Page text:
Opposition slams new public debate rules at Sheffield City Council

Lib Dem leader Councillor Shaffaq Mohammed
Lib Dem leader Councillor Shaffaq Mohammed
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Leaders at Sheffield City Council introduced new rules which they say will make the authority more accessible to members of the public, despite criticism from opposition councillors.

A report looking at how public meetings are conducted and when they take place was considered at a meeting of the authority’s cabinet this week.

Under the proposals, meetings of full council will now start at 2pm with a maximum duration of three hours and thirty minutes.

Previously, meetings of full council were held in the evenings.

The authority ruled that items ‘of public interest and engagement’ will be listed earlier in the running order. Motions will also be listed on the agenda and limited to a maximum of four per meeting.

Time limits for debates which are required following the submission of petitions will be reduced from 40 minutes to 25 minutes, and speeches from councillors will be cut to a maximum of two minutes - down from three.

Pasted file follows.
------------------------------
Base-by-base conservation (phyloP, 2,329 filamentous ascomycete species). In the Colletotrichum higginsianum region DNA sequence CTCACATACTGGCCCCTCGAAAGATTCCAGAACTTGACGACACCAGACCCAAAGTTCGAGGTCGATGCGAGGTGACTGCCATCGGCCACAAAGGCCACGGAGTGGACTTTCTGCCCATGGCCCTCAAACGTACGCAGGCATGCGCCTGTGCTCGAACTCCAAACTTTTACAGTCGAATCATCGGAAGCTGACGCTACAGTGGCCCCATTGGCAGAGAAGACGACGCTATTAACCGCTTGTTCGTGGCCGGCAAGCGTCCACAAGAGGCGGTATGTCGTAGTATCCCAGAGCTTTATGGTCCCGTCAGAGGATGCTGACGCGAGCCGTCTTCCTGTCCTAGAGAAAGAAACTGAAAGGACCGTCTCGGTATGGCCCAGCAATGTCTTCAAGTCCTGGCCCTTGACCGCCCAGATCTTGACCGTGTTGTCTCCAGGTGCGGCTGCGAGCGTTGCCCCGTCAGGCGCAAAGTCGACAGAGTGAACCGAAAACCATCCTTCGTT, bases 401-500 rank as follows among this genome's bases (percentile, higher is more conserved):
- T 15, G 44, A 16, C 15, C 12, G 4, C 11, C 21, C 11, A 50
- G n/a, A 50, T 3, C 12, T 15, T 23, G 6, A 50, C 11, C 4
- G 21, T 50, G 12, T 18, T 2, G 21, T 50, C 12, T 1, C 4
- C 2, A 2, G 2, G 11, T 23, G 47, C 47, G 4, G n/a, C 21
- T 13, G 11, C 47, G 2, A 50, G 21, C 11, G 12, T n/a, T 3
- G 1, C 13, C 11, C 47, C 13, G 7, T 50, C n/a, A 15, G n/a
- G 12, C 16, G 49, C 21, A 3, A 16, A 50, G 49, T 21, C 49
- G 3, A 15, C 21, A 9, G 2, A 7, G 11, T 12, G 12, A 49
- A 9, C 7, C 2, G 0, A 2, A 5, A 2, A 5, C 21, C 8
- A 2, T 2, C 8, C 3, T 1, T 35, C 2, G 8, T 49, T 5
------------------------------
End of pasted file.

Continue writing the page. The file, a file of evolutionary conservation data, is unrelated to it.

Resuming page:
But the new rules have been criticised by the Liberal Democrats - who say that the decision will mean less time for opposition members to speak in debates.

In a recorded vote, Labour party members voted on bloc to vote down a Lib Dem amendment and in doing so, reduced the amount of debate time by almost a third.

Speaking after the meeting of full council on Wednesday, Lib Dem leader Councillor Shaffaq Mohammed said: “The public deserve trust, truth and transparency but the council are choosing to run away from the big issues that matter to the people of Sheffield.

“Following this year’s local elections where the Labour party lost a number of seats, I would have thought that the Leader of the Council, Cllr Julie Dore, and her colleagues would have taken time out to reflect on the results and to work towards better engagement with the public.”

In future, members of the public who shout out or interrupt proceedings will be given one warning, and then be removed from the council chamber if they interrupt again.

There are also provisions to clear the public gallery more quickly in the event of larger protests.

In February tree campaigners stormed the main council chamber and took part in a ‘sit down’ protest at the end of a meeting of full council.

At the last full council meeting, proceedings were delayed while a member of the public was ejected, following repeated warnings for heckling councillors.